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Tokyo may have developed herd immunity against Covid-19: Study

Prashasti Awasthi Mumbai | Updated on September 26, 2020 Published on September 26, 2020

A new study by the Japanese researchers suggested that seroprevalence for SARS-CoV-2 rose to almost 50 per cent in Tokyo. This comes as the national capital has registered a fall in the number of cases of coronavirus.

The team wrote in their study published in the journal MedRxiv: “With the rise in SPR [seropositivity rate] nearing 50 per cent within our cohort, matching the time when Covid-19 cases waned, the possibility of herd immunity should be considered, particularly in the highly-dense urban scenario like Tokyo.”

For the study, researchers estimated seropositivity for SARS-CoV-2 throughout the summer. The team enrolled 1,877 healthy, asymptomatic employees of a large company from 11 disparate locations across Tokyo.

Japan’s fatality rate is comparatively lower than other countries, including the United States and European countries, despite loose lockdown measures. However, researchers are yet to figure out the reason behind this.

Researchers speculated that this may be related to a low SARS-CoV-2 prevalence across the general population or decreased rates of fatality among infected cases.

“Serological tests monitored across the course of the second wave can provide insights into the population-level prevalence and dynamic patterns of Covid-19 infection,” wrote the team.

Researchers mentioned in their study that the seropositivity rate increased from 5.8 per cent at the beginning of the study to an unexpectedly high 46.8 per cent by summer end.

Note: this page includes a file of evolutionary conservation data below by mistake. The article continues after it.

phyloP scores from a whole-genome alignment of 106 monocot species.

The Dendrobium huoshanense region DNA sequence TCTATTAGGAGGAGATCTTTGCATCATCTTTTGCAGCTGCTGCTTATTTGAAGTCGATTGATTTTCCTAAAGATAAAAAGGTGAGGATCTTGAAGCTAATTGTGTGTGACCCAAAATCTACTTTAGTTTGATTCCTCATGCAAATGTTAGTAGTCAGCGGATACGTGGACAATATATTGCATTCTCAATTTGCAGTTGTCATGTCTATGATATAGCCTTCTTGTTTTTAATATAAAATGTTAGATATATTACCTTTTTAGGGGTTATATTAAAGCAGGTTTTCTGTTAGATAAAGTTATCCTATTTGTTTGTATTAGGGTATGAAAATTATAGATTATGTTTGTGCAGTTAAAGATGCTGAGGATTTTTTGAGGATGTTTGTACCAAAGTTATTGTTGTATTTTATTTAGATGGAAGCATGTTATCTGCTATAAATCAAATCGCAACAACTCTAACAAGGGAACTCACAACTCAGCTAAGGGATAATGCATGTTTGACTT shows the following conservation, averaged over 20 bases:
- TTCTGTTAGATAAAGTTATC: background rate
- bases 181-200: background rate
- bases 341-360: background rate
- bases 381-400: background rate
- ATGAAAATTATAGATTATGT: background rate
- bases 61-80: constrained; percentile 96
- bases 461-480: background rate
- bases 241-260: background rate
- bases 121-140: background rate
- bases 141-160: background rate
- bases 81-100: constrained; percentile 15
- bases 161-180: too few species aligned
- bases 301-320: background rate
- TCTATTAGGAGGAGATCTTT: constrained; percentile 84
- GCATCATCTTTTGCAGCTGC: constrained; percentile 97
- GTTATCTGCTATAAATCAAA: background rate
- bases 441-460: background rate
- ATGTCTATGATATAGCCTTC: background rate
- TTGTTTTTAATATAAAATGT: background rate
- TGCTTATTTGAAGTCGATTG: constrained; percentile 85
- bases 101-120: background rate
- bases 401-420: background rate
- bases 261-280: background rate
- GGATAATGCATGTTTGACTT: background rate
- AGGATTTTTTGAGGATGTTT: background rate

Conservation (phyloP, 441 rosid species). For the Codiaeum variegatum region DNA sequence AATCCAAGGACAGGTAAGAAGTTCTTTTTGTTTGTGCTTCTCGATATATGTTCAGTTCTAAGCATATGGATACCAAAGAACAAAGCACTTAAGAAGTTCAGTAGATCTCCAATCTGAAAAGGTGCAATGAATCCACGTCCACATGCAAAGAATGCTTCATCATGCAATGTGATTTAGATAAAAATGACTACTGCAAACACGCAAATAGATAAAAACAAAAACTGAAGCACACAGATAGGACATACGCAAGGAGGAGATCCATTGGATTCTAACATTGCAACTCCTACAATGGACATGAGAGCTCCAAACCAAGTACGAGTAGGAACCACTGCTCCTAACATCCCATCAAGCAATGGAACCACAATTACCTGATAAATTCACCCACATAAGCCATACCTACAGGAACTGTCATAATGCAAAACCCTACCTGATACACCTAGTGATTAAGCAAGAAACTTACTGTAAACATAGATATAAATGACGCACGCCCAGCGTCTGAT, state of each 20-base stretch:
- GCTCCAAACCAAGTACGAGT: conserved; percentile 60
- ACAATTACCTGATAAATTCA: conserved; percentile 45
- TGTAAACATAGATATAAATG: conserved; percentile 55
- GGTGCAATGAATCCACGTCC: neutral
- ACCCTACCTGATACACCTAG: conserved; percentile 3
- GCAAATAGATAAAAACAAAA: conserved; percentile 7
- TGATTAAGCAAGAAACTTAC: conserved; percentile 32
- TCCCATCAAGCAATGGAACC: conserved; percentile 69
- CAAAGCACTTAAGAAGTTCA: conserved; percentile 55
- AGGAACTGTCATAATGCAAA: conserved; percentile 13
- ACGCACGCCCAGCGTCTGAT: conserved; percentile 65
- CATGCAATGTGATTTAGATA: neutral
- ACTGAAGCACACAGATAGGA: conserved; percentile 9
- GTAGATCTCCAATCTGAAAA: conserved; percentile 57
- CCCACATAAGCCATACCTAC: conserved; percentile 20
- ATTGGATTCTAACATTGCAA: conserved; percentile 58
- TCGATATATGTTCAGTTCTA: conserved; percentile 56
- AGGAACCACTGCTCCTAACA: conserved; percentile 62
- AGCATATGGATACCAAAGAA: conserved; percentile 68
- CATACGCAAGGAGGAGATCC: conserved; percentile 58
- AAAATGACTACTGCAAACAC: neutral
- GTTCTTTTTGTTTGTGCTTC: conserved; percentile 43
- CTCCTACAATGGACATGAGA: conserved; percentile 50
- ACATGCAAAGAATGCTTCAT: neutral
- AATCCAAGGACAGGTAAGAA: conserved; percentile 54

“A high seropositivity rate in Tokyo may not be fully unexpected given its remarkably high population density, tight spacing, the widespread use of public transportation, and no implementation of a lockdown,” the team wrote further.

The team also informed that the seroreversion was not infrequent, seen in 12 per cent of participants over the one-month span between tests. “This suggests that serological testing may significantly underestimate past Covid-19 infections, particularly when applied to an asymptomatic population,” the study added.

The authors of the study believe that the coronavirus may have spread widely across the general population of Tokyo despite the very low fatality rate.

Although Japan took the atypical step of not implementing a mandatory lockdown, the second wave peaked and subsided nevertheless, they added.

“Given the temporal correlation between the rise in seropositivity and the decrease in reported Covid-19 cases that occurred without a shut-down, herd immunity may be implicated,” suggested the researchers.

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Published on September 26, 2020
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